Philip K. Dick once said that the ultimate in paranoia isn't the idea that your boss is out to get you—it's the idea that your boss' phone is. In The Terminator, your boss' phone isn't just out to get you: it's equipped with a machine gun to take you down.
The film's particular brand of paranoia is called "technophobia," the fear of advanced technology. And who wouldn't be afraid of the Terminator? It's a machine designed for the sole purpose of killing all humans as quickly and brutally as possible.
But the technophobia infects this story on more than just the surface level. The backstory tells of a world where humanity has lost control of the tools we created to make our world a safer, more vibrant place. Now, the machines have taken over, and infiltrator units can blend seamlessly into human society, making it difficult to tell the difference between the man and the machine.
Yeah, we think the ultimate in paranoia might be unknowingly inviting your boss' phone out for a drink…
Questions About Technology and Modernization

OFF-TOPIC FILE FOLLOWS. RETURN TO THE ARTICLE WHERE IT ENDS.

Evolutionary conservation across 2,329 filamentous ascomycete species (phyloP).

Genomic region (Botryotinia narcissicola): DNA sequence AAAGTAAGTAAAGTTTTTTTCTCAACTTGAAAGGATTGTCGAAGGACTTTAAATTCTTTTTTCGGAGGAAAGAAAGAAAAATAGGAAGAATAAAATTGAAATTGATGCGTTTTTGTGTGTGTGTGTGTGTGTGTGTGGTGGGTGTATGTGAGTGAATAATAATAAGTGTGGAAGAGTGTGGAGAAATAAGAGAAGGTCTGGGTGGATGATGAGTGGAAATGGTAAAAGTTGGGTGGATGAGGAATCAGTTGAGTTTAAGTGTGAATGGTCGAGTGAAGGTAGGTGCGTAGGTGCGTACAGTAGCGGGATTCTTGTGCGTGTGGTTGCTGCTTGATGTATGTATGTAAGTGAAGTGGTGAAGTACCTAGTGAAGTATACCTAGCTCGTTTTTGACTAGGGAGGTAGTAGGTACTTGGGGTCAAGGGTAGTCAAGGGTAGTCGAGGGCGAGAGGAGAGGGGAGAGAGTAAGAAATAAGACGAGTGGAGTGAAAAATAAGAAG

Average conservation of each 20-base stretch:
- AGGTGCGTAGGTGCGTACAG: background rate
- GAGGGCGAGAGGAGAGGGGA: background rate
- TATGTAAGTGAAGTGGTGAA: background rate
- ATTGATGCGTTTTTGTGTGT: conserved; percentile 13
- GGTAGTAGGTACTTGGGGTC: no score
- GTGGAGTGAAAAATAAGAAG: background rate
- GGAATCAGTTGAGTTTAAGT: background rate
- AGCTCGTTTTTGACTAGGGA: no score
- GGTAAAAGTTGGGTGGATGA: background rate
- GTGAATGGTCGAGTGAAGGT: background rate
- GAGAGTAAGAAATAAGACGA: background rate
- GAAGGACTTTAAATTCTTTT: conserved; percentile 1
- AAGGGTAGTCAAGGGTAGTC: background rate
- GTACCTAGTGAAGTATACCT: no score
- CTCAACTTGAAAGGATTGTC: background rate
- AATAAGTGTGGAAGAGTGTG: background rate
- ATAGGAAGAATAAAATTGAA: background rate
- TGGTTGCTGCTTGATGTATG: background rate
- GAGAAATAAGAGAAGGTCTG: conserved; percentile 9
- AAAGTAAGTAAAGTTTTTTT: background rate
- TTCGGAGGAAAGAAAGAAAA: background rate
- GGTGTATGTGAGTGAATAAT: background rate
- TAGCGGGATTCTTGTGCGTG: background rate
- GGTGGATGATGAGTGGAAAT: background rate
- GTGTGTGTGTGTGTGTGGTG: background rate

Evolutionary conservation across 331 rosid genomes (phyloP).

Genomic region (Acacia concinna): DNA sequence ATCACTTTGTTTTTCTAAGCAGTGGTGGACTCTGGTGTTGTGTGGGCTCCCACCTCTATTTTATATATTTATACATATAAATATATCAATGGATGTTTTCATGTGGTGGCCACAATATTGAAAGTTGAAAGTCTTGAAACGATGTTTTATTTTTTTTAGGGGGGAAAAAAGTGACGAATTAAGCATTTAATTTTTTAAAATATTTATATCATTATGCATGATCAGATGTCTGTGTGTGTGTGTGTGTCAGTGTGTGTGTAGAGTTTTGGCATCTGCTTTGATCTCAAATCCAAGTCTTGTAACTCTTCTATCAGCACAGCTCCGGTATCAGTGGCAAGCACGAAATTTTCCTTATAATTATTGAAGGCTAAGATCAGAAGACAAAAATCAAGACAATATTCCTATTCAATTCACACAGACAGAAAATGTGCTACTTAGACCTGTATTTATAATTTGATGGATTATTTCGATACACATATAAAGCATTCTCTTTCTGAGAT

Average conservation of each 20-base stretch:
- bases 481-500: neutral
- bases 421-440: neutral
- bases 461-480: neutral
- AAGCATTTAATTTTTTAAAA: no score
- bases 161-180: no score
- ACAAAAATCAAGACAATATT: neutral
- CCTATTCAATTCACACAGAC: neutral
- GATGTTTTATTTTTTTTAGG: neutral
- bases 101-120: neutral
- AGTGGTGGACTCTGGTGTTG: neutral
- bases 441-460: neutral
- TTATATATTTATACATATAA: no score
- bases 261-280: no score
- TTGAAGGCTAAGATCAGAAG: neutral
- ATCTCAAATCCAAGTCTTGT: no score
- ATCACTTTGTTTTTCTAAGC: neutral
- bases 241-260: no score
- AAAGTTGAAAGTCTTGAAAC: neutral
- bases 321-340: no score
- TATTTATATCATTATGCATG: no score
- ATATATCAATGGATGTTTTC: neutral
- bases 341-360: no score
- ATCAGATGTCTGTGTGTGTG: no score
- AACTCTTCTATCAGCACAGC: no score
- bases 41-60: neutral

- How do you see machines and technology harming or hindering people in the film? Provide specific examples. Is any of the other '80s tech in the movie bad?
- How do you see machines and technology helping people in the film?
- Given your answers to the above questions, would you say the film considers technology to be beneficial or destructive overall? Does the film distinguish between beneficial and destructive technologies? If so, how? If not, why not?
- Do you think the film's warnings about technology still hold up in our digital era? Why or why not?
Chew on This
The film's conclusion shows Sarah running from the technological wonderland of the modern city to the technology-free Mexican desert. Here, nature serves as a safe haven from the modern world.
The film often shows the technology of the future as a dark reflection of our present-day tech. For example, the Hunter-Killers are connected to construction equipment, while the Terminator is connected to answering machines in its ability to assume a human voice.